OVERRIDE

Rogue States and Nuclear Outlaws

America's Search for a New Foreign Policy

Michael Klare

Hill and Wang

In this incisive examination of our national security policy, Michael Klare suggests that the Pentagon in effect established a new class of enemies when the Cold War came to an -unpredictable and hostile states in Asia, Africa, and Latin America. Klare argues that the containment of these rising Third World powers-Iraq, Iran, Libya, and North Korea, especially-became the centerpiece of American military policy and the justification for near-Cold War levels of military sping.

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Rogue States and Nuclear Outlaws
Chapter OneIN PURSUIT OF ENEMIESThe Remaking of U. S. Military Strategy 
IF THE COLD War had ended in combat, the fall of the Berlin Wall on November 8, 1989, would have been its Normandy--the day on which enemy defenses started to fragment and the ultimate triumph of the United States became inevitable. The Soviet Union itself would survive for two more years, and large numbers of Soviet and American forces would continue to eye each other warily across the East-West divide in Europe, but from that day onward, there was never any doubt about the ultimate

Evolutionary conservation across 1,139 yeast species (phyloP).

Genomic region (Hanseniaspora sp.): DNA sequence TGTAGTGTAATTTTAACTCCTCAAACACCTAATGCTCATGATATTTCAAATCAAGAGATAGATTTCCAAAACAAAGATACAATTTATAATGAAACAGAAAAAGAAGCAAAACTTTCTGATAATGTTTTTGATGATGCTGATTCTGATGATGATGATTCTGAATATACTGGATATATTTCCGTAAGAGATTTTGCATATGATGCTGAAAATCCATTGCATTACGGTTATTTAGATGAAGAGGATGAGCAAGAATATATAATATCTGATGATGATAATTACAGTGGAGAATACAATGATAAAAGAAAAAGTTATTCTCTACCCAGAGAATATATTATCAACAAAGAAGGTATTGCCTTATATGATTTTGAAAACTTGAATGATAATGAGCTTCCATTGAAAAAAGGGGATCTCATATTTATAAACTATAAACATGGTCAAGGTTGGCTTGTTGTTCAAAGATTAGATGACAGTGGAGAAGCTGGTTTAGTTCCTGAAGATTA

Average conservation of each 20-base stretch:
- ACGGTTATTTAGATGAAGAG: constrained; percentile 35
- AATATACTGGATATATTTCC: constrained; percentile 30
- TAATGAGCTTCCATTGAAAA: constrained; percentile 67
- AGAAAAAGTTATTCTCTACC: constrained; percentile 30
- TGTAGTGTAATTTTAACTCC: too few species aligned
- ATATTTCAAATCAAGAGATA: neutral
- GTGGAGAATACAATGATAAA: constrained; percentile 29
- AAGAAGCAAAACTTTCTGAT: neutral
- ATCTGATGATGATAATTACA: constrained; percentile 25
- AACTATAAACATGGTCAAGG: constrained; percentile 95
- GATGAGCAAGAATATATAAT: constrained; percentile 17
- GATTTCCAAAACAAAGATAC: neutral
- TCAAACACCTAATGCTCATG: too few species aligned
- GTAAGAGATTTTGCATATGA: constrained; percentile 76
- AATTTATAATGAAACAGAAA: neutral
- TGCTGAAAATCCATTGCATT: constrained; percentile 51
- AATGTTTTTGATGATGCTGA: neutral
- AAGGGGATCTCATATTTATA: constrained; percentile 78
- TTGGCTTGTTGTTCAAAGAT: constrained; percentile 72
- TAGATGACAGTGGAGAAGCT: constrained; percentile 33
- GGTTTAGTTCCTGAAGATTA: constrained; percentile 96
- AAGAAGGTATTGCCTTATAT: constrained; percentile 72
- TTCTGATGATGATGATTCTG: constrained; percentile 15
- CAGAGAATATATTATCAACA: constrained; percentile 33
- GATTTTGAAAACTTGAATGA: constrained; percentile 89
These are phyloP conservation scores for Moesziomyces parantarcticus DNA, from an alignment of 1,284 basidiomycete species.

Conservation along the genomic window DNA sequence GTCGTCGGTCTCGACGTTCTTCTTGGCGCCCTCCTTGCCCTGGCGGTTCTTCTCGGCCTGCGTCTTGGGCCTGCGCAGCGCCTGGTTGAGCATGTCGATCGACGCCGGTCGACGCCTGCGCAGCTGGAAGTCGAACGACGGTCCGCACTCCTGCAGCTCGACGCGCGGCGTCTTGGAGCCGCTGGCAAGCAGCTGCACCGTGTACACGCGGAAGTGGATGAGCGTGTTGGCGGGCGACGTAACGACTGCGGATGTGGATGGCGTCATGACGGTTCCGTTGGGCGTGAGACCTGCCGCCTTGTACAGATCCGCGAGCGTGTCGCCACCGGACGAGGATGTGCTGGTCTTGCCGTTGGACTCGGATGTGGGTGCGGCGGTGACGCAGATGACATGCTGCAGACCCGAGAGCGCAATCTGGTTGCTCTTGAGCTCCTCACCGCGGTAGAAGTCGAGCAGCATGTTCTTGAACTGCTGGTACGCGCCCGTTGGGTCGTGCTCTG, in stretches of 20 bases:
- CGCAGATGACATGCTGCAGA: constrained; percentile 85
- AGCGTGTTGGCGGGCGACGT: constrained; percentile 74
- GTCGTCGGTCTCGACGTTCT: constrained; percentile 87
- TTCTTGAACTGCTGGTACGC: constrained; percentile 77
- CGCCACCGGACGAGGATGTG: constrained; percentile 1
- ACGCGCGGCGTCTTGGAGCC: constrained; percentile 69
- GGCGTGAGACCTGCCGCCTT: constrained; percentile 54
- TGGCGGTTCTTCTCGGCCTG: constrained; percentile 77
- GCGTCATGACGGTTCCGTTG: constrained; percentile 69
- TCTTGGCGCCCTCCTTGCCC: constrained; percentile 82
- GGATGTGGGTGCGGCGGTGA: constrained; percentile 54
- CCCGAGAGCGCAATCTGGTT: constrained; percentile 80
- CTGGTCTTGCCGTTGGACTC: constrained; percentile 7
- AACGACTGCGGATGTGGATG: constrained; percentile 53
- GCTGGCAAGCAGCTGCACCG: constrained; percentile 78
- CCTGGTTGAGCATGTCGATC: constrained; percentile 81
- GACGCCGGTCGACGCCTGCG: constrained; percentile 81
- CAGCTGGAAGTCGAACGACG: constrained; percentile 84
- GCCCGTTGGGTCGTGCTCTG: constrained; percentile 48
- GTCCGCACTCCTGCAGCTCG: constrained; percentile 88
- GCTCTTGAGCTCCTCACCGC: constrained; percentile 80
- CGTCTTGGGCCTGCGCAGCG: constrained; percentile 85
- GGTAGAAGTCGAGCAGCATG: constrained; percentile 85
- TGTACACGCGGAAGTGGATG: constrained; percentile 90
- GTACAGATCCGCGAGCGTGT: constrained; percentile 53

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ABOUT THE AUTHOR

  • Michael Klare

  • Michael Klare is the author of books including Resource Wars, Blood and Oil, Rising Powers, Shrinking Planet and The Race for What's Left. A regular contributor to Harper's, Foreign Affairs, and the Los Angeles Times, he is the defense analyst for The Nation and the director of the Five College Program in Peace and World Security Studies at Hampshire College in Amherst.
  • Michael Klare Ellen Augarten

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Rogue States and Nuclear Outlaws

America's Search for a New Foreign Policy

Michael Klare

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